“MY BRAIN TUMOUR FREED ME”
When an accomplished businesswoman, wife and mother gets a shocking health diagnosis, what does she do? In Leabetswe Bomvana’s case, she fought back in two ways – with her mind, and her faith.
“A Mediclinic neurosurgeon identified the brain tumour after I’d been suffering headaches, memory loss, ringing in my left ear and concentration difficulties for a few months. I had just started a new, demanding job while completing my MBA through Wits Business School. I was also lecturing part time at the UNISA School of Business Leadership, so I thought I’d simply taken on too much. I was really struggling to remember the salient points from documents I’d read, but I put it down to stress and pressure.
“Eventually I saw my physician, who referred me to an ENT specialist for my ears. After an MRI revealed a tumour on my thalamus [the part of the brain that sends sensory information to the cortex, including vision, taste, touch and balance] he referred me for urgent treatment under neurosurgeon Professor John Ouma at Mediclinic’s Wits Donald Gordon Medical Centre. Because of its location, and the critical nerves it was pressing on, he decided surgery was not an option. But the tumour was already bleeding into the crevices of my brain so it needed aggressive treatment.
“I was then referred to an oncologist, who devised a radiation treatment plan for me. My husband and I started having conversations with him about how to prepare myself – not only psychologically, but also physically, to start this radiation journey.
“I felt extremely overwhelmed. My job, my studies, my lecturing role, my husband and my two daughters need me to show up as a particular person and at that point, that person was severely compromised. I felt helpless, as if my value had been diminished. I was used to being a highly productive, contributing member of society, and suddenly I wasn’t. I feared I could no longer add value to people’s lives – but the last thing I wanted was sympathy. I didn’t want anyone looking at me sorrowfully, or talking to my kids about the prognosis. Almost overnight, I had this whole network of noise around me, with people interpreting the situation in different ways. I had well-meaning friends, teachers, and class moms sending messages of help, but this made me feel as if everybody had written me off as being incapable of doing anything. That’s when I realised I was only going to win the battle in two ways:
“I kept telling myself: ‘I’m just going through this challenging thing, but I’m not dying.'”Leabetswe Bomvana
“The first? I needed to work on my mental strength to get my mind around my treatment. I began with daily affirmations: ‘I am not valueless, I am not incapacitated; the fact that I’m still here is for a reason. I may not be 100% but I’m not 0%. I can still contribute value to my daughters and to my husband.’ And I asked my kids and my husband to support me in shutting people out. That meant I didn’t want anyone coming to visit or calling me. I didn’t want my kids to get caught in the narrative that their mom has a brain tumour and could possibly die. I needed to be in control of the narrative they were exposed to. And the new narrative was: ‘I’m going to get through this’.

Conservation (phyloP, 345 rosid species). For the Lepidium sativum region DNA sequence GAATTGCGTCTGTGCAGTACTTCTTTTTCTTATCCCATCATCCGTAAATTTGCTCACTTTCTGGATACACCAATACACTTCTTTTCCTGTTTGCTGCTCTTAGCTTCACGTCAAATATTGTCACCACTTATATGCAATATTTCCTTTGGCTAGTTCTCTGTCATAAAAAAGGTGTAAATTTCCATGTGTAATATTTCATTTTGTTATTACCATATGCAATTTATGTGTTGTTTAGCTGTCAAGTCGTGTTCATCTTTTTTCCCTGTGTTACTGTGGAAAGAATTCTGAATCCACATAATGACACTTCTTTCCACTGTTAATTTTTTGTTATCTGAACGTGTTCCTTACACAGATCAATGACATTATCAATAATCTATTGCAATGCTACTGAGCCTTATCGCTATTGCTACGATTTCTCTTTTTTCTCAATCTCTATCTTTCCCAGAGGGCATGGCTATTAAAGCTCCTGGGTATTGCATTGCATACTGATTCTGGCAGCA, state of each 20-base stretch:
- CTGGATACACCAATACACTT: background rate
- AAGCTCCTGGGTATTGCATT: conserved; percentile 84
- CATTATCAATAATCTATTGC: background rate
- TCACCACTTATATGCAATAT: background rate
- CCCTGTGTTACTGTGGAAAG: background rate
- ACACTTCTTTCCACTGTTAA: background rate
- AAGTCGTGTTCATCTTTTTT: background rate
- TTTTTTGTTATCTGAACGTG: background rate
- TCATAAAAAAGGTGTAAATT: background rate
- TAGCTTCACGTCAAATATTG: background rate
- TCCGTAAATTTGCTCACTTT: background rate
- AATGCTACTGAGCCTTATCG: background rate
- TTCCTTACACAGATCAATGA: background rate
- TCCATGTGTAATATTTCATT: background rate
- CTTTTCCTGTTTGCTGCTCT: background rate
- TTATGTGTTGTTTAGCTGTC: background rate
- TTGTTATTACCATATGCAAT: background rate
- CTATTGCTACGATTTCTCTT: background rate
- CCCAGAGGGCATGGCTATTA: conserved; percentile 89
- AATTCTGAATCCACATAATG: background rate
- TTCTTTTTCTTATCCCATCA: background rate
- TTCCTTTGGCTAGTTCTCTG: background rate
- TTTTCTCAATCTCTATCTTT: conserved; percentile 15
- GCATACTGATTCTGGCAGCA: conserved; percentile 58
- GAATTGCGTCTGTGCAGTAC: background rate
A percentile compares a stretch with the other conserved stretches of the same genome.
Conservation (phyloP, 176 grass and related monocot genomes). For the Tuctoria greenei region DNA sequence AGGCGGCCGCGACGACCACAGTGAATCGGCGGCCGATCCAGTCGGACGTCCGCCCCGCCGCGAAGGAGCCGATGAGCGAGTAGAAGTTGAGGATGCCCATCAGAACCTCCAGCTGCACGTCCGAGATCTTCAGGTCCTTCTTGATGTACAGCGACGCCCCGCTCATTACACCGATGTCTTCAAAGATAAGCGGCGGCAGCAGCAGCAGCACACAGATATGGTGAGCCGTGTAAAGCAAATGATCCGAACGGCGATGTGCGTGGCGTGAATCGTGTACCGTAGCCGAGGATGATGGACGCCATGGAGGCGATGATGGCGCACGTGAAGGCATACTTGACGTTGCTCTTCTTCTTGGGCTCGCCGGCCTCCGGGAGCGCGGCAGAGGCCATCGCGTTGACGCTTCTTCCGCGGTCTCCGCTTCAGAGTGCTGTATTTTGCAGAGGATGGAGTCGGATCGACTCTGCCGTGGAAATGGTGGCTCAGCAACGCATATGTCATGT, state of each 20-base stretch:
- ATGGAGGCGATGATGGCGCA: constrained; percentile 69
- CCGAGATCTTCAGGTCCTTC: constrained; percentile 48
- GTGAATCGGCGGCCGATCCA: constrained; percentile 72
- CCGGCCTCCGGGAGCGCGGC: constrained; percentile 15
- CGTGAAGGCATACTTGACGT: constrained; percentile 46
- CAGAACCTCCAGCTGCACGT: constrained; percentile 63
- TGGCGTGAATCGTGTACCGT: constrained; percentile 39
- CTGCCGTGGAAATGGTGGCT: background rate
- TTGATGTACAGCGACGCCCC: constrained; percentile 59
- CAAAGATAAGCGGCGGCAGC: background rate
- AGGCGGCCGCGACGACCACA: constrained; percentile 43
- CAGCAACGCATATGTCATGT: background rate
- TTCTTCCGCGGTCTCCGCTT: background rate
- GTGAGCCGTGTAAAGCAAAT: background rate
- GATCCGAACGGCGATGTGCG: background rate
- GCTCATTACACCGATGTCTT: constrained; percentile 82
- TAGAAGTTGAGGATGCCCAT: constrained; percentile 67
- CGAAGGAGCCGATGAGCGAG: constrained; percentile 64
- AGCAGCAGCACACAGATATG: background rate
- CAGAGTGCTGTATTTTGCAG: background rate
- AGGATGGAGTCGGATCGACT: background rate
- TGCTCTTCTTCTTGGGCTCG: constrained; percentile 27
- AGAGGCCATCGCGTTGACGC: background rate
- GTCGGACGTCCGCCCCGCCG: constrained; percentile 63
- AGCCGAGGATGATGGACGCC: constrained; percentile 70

“The second? Prayer was the second mechanism or lever that I pulled to help me get through the journey. There were times when even I was not hopeful; when I was looking at the situation and wondering if I was going to pull through. That’s when prayer gave me strength.
“I had been diagnosed in January 2021. The next month, I lost my mom to COVID-19 so everything came to a standstill. After burying her, I explained my health predicament to my CEO, who was immensely supportive. When I needed to take sick leave for radiation sessions, I had the support to take it.
Support at work
“I kept telling myself: ‘I’m just going through this challenging thing, but I’m not dying.’ I also tried to show up for certain work events. I think the only reason I was able to is because I had such a supportive boss. My CEO may not have fully understood what I was going through, but he was fully invested in my healing. He gave me complete latitude and the freedom to say when I wasn’t okay. During treatment, I suffered extreme tiredness, nausea and vomiting. But I continued working as much as possible.
“It was hard on my whole family. My eldest daughter was in Matric so she needed her mom, she needed me to be present for her. And I was just struggling with my own issues. I could see the fear and concern in my husband’s eyes too – and my youngest daughter was only 10 years old.
“At that point I still thought I was Superwoman. I thought I could still do everything myself. After the first round of radiation I realised I needed support and help. I learned other important lessons too.
“Today, I’m a lot more decisive and selective of what I allow to consume space in my mind and heart. In other words, I’m careful about what I worry about. If something is not going to be important in five or 10 years’ time, I worry less about it than something that will still matter then. I’m also bolder. If an idea works, great! If it doesn’t, let’s fail forward and fail fast and move on and learn from it and try something else. My most recent check-up showed the radiation had shrunk the tumour 60%. It’s now a waiting game to see if the remaining 40% starts shrinking on its own, stops shrinking, or starts growing. Once we know how it’s behaving, we can consider our next treatment steps. In the meantime, I continue focusing on my mental resilience and my faith.”